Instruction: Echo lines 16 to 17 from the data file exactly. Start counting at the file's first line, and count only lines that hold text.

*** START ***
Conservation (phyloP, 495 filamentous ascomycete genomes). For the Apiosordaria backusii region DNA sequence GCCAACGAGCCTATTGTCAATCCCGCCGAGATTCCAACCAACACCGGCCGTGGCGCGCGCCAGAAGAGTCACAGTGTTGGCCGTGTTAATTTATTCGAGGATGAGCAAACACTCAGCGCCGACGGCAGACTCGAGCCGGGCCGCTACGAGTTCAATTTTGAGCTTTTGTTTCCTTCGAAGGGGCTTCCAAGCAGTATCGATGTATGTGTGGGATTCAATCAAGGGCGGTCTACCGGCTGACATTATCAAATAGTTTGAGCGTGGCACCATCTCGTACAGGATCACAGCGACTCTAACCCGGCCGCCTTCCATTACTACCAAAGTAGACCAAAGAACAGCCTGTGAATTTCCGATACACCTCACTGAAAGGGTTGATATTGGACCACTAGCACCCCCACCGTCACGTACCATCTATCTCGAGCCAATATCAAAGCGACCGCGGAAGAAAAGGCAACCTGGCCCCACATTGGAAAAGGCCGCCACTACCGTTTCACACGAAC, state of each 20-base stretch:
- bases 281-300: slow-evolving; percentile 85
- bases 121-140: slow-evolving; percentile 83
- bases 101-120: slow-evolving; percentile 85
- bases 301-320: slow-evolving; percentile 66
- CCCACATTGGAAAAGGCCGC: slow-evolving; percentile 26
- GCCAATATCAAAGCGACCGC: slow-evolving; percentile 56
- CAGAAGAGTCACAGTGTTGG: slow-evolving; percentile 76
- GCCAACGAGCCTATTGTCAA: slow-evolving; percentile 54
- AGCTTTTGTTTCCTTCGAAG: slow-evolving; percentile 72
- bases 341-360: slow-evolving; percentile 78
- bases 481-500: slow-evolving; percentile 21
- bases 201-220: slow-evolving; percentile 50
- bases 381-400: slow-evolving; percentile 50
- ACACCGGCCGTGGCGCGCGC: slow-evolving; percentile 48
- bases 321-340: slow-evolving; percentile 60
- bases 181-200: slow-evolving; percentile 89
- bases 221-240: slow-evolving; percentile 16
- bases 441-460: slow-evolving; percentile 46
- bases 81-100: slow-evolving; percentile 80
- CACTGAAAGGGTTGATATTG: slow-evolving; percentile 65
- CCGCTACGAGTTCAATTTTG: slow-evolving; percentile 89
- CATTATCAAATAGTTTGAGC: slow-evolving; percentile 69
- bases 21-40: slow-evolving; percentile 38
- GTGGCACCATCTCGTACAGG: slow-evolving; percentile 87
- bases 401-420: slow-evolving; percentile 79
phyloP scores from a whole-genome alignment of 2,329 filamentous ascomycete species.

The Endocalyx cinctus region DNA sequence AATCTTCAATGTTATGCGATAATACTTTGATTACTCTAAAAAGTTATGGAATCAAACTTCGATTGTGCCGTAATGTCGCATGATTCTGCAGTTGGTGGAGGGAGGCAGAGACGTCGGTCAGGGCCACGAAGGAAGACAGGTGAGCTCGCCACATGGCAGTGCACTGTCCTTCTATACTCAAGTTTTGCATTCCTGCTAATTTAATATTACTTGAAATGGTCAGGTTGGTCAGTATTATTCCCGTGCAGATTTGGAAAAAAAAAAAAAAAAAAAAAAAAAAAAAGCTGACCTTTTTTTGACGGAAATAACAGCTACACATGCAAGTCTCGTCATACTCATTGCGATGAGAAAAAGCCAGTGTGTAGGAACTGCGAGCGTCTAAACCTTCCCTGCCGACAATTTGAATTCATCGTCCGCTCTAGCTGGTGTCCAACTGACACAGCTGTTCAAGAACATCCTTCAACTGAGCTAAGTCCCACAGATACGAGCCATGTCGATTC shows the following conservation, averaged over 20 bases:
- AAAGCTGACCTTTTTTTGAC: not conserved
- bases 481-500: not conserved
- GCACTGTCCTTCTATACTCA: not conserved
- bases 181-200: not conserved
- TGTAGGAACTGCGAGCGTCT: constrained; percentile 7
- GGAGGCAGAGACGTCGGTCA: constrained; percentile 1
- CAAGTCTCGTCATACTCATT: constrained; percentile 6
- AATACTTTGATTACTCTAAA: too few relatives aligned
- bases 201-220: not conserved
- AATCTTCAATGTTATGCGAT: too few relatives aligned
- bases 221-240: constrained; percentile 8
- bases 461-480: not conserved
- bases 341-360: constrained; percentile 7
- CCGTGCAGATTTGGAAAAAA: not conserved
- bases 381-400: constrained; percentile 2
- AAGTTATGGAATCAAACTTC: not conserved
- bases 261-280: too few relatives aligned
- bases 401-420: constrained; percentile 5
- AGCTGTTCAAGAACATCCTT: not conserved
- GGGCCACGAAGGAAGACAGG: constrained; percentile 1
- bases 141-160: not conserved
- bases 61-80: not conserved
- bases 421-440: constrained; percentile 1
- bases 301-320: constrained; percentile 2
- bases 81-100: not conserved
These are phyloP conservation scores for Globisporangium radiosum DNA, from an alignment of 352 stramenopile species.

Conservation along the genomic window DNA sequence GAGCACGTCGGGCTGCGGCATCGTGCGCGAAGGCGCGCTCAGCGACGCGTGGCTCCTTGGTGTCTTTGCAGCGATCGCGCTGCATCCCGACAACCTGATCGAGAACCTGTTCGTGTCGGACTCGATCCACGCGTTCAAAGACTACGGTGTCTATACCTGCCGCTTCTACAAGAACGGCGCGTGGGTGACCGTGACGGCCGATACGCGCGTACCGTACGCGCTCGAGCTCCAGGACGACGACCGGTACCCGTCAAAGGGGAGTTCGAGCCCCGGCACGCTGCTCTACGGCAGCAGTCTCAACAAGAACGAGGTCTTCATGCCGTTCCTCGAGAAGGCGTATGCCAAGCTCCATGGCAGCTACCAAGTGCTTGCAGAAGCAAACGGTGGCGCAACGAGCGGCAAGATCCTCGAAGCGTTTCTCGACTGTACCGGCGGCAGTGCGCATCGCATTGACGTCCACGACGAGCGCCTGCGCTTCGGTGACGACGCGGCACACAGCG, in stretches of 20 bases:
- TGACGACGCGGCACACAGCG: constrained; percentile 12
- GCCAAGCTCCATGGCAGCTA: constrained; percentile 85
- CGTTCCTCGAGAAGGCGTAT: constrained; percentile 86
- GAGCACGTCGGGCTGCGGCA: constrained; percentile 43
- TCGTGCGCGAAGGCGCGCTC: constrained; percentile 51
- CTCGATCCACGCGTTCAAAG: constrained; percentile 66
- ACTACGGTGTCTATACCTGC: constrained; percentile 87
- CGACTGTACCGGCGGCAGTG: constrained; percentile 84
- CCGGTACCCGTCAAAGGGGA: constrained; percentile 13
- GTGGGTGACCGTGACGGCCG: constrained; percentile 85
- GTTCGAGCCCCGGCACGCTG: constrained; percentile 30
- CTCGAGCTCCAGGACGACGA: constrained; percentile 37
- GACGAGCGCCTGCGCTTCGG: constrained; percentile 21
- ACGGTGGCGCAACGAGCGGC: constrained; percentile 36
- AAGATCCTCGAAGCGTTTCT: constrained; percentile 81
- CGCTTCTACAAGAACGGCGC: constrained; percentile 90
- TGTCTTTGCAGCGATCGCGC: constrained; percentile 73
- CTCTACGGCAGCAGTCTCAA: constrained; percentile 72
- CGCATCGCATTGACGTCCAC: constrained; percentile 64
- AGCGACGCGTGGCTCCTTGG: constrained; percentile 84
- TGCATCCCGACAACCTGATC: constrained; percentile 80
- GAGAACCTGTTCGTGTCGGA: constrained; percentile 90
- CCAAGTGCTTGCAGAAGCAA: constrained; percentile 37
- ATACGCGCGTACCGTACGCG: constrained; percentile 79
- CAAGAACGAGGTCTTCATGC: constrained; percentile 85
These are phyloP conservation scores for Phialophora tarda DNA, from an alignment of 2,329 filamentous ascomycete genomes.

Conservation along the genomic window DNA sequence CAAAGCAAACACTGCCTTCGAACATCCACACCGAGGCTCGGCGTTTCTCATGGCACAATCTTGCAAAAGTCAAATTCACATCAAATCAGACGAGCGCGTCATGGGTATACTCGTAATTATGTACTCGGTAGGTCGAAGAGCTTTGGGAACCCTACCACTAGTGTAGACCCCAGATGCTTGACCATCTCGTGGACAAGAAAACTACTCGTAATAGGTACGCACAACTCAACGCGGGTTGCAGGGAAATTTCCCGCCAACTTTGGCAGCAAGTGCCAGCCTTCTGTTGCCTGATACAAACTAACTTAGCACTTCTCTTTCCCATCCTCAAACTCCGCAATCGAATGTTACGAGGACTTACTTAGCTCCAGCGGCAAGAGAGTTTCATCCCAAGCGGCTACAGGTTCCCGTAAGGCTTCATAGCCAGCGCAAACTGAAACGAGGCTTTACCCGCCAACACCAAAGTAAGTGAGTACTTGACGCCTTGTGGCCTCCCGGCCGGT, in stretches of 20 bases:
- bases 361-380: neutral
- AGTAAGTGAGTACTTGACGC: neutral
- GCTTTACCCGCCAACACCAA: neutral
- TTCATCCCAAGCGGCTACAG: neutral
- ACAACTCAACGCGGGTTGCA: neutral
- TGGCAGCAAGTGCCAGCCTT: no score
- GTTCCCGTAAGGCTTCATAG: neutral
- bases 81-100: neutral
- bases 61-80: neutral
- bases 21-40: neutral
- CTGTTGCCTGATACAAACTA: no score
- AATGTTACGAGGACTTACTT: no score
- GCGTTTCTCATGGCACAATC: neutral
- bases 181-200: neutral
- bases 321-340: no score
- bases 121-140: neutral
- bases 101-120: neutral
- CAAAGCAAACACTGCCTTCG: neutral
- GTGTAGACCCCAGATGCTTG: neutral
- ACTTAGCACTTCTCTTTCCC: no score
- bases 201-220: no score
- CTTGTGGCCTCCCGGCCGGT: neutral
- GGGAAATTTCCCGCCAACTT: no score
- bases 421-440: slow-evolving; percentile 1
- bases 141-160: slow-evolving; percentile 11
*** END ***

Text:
- bases 321-340: slow-evolving; percentile 60
- bases 181-200: slow-evolving; percentile 89